Should disruptive behaviour be punished?
The experience of disruptive behaviour is one I’m all too familiar with. Disruptive behaviour is the inability to control one’s actions and how it violates social norms. My experience happened over a series of days on a tour, and I hadn’t really witnessed much of it, but I was aware that this behaviour could potentially […]
The experience of disruptive behaviour is one I’m all too familiar with.
Disruptive behaviour is the inability to control one’s actions and how it violates social norms. My experience happened over a series of days on a tour, and I hadn’t really witnessed much of it, but I was aware that this behaviour could potentially be troublesome towards the team’s season.
When we touched down in Sydney after the tour had ended, I did not know of the extent of the consequences that not only the culprit would face, but also what ramifications that the team would endure due to the bullying that had been carried out.
It was only the week that we got back normal training that the bully, who was also our star player, had been suspended for one match, a match that happened to be the most important of the season. When it came to game day, it was obvious that we had a piece of the puzzle missing.
We put up a decent fight, but we still fell short, as a result of our morale being dampened by one player’s action.
This raises an important question: why break the code of conduct if you know it might impact your team? This question can be posed to many people and to what extent they thought their behaviour was acceptable, whether it was a minor break or one that attracted international attention.
An incident that reflected breaking the code of conduct that did affect the perpetrator’s team was the infamous Israel Folau incident.
This was an internationally-known incident where Folau said on Instagram that all homosexuals would go to hell, which was completely out of line, and the majority of the population agreed that he should be sacked by Rugby Australia.
Eventually, he was sacked not only by his club team, the NSW Waratahs, but also by Rugby Australia, which caused him to play the card that he was just speaking his religion, even citing the bible verse he used in the caption.
This incident ended up with Folau taking RA to court, demanding around $14 million in compensation. Folau and RA finally settled out of court on the 4th of December, with the rumoured payout being somewhere around $8-$10 million.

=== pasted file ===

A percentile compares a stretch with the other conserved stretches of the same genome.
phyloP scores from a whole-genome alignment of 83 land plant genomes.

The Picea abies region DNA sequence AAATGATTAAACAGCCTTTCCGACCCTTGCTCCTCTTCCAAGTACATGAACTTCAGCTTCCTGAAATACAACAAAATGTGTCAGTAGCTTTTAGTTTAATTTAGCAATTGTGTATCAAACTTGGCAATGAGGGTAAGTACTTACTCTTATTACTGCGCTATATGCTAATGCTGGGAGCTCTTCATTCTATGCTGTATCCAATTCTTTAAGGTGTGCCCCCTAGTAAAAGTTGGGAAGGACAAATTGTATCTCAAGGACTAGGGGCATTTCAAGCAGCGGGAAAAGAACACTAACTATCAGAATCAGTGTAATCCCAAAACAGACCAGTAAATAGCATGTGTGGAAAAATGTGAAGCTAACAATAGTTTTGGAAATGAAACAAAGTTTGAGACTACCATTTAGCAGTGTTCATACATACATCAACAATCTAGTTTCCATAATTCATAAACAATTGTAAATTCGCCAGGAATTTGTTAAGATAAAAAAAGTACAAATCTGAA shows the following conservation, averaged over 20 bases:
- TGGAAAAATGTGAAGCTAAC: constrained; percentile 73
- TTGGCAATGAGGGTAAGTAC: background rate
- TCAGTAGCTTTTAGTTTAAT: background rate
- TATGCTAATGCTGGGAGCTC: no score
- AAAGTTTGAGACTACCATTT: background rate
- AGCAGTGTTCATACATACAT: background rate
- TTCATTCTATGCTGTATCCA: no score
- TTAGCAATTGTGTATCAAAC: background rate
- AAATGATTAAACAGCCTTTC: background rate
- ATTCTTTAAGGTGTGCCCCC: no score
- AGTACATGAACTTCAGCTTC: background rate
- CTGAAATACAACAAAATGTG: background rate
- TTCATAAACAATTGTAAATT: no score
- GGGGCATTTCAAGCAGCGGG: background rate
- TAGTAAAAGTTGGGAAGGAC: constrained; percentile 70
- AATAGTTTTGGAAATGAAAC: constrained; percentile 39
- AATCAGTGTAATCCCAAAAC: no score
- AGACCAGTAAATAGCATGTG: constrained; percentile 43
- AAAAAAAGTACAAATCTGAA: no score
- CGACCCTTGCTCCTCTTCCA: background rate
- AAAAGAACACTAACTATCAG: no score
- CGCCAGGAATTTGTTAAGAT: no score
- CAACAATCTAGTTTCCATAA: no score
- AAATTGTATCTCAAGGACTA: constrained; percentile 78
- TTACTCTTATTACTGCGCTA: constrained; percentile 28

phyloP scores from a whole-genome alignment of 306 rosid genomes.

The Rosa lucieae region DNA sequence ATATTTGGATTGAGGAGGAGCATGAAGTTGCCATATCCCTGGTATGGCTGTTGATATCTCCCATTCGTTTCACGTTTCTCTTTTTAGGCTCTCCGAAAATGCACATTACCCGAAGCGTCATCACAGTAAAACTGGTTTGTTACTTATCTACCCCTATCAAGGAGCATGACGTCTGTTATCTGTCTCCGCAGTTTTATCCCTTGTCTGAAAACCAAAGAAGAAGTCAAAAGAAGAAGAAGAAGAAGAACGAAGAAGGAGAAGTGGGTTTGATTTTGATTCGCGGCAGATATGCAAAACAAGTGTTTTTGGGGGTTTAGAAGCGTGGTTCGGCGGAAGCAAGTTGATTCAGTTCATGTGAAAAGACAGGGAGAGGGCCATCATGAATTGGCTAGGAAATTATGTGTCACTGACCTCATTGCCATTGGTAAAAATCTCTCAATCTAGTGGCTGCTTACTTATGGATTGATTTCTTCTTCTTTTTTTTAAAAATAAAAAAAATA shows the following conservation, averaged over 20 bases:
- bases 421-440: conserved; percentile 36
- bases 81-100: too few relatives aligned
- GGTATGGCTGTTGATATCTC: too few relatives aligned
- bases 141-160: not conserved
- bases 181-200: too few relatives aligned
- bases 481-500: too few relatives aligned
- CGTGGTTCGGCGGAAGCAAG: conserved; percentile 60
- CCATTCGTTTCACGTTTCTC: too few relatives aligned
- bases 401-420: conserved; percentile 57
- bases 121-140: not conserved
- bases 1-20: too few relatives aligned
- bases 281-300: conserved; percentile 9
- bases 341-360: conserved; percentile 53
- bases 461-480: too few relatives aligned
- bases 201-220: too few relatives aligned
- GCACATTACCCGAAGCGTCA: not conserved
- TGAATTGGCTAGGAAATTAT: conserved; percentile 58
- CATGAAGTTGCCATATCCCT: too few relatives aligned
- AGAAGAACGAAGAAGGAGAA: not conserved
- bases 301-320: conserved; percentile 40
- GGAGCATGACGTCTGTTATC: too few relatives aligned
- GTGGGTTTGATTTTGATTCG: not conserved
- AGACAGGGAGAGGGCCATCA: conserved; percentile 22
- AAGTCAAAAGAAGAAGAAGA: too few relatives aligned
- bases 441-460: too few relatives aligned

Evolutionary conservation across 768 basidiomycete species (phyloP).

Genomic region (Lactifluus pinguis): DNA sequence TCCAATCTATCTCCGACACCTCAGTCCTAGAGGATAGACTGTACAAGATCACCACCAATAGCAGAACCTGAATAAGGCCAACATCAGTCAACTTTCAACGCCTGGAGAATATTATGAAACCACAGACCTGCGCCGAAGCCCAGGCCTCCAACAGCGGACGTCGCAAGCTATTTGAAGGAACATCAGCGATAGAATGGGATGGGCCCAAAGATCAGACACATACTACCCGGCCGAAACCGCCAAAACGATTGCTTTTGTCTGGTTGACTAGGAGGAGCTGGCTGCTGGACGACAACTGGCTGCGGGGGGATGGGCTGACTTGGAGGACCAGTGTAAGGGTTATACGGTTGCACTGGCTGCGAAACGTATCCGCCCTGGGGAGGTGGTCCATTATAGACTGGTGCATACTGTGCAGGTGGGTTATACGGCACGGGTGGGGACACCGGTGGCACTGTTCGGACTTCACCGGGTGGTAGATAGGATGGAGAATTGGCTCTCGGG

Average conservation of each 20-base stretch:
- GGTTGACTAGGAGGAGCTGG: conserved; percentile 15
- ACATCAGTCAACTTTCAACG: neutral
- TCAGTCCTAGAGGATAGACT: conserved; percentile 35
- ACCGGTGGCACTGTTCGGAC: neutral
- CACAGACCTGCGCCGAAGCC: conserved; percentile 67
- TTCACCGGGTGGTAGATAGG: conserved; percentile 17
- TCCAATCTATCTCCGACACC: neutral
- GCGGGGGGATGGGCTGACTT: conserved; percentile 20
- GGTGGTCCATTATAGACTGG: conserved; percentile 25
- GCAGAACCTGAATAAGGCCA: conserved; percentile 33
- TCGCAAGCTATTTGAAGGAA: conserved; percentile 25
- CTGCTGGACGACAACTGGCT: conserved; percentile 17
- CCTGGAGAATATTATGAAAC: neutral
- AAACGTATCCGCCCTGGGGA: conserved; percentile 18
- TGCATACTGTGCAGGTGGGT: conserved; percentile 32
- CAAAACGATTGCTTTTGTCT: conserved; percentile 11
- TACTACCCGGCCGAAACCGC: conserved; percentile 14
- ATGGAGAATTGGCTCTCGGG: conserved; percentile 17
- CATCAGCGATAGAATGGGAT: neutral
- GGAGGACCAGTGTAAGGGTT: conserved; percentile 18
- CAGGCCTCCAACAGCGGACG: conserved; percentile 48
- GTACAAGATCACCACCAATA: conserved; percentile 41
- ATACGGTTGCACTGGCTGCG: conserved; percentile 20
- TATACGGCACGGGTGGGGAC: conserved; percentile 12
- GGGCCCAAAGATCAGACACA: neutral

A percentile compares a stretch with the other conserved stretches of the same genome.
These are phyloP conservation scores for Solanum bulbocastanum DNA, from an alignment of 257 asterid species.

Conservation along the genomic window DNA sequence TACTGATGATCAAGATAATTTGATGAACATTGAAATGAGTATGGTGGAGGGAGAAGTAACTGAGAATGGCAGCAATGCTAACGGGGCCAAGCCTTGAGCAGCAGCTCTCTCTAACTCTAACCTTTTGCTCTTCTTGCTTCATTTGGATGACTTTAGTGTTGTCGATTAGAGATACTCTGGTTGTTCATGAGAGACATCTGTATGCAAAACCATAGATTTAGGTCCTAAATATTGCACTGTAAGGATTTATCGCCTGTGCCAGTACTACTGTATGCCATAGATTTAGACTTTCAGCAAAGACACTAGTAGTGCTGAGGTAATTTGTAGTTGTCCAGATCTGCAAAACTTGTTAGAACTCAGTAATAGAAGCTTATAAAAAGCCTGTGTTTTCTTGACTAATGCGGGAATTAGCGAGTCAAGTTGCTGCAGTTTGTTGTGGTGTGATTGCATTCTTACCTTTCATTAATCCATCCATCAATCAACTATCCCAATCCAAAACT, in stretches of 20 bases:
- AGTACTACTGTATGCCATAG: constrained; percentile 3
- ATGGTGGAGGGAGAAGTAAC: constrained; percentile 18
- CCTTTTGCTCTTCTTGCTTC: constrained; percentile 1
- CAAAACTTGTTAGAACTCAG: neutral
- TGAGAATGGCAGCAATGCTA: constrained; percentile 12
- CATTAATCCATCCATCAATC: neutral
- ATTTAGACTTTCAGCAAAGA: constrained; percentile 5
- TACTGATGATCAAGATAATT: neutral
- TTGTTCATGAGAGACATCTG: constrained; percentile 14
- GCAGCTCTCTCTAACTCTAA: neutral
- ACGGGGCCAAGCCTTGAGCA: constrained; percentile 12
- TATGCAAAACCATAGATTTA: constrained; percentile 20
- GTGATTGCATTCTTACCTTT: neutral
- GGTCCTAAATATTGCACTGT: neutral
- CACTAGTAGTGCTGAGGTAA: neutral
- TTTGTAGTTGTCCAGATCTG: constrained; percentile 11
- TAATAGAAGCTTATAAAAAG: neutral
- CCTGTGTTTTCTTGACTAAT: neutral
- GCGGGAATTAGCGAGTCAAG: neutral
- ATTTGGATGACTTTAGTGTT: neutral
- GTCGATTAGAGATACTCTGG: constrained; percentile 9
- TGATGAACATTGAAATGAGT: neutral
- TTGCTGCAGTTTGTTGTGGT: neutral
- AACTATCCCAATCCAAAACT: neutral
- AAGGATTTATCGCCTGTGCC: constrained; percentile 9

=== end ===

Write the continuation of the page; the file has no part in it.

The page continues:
I find this behaviour from Folau to be extremely disgusting – using discriminatory comments to deliberately hate on certain groups is something that I could never support. The actions taken by Rugby Australia were necessary, as were the actions taken by the rugby board to suspend the player.
The emotions I felt when my team lost the title game were closely related to those felt by Folau’s teammates who spoke out against him, wanting his actions to be dealt with accordingly.
Another time I have experienced people in my team breaking the code of conduct was during a training session before one of the final games of the season. It was nearing the end of training and we were doing our normal team runs.
I was walking back up the field to get ready for a lineout, =but before I got to the mark, I heard a commotion coming from behind me, further back down the pitch. I turned around, and to my disgrace, I saw punches being thrown like handbags at dawn.
Although the fight was broken up fairly quickly, there still seemed to be a bit of bad blood between the two players. I thought to myself once the training was over, “How is this going to affect my team on Sunday?”
And it is safe to say that I was not alone in my thoughts, as that seemed to be the question floating around the grapevine. Nevertheless, the team quickly got over this bump and went on to win that game, with both players still playing in the same team.
This then raises eyebrows as to what effect these breaches of codes of conduct have, and whether it isokay to do this.
An example that could perfectly back up and relate to my own experiences is that of Mohamed Haouas, a French rugby player playing for France and Montpellier, when he punched teammate Bismarck du Plessis in a pre-game warm-up, while fans were in the stadium.
This punch confused fans and commentators, who were left shocked at the idiocy that was put on display by Haouas, just as my teammate had done. However, even though this outburst happened merely minutes before the game actually started, the team seemed to brush it off, which is what my team did when it came to game day.
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Haouas’s team then went on to win the game in considerable fashion, defeating their opponent by an astonishing 41-3, which is similar to my team’s experience. Although both my team and Haouas’s won, I still believe that this action is punishable and should not be condoned in any way.
This raises the dilemma of whether disruptive behaviour should be punished, whether the rule break was minor or major, or even if it affected the team’s performance or not.
On one hand, you have the argument that is backed up by the Israel Folau incident, where his comments on the homosexual community were punished to the extent they should’ve been, but it did majorly affect his teams.
On the other hand, you have the argument backed up by Haouas where his actions weren’t really punished and didn’t affect his team’s performance.
Both raise good points, and both could have a place in the writings on how to handle breaches of the code of conduct.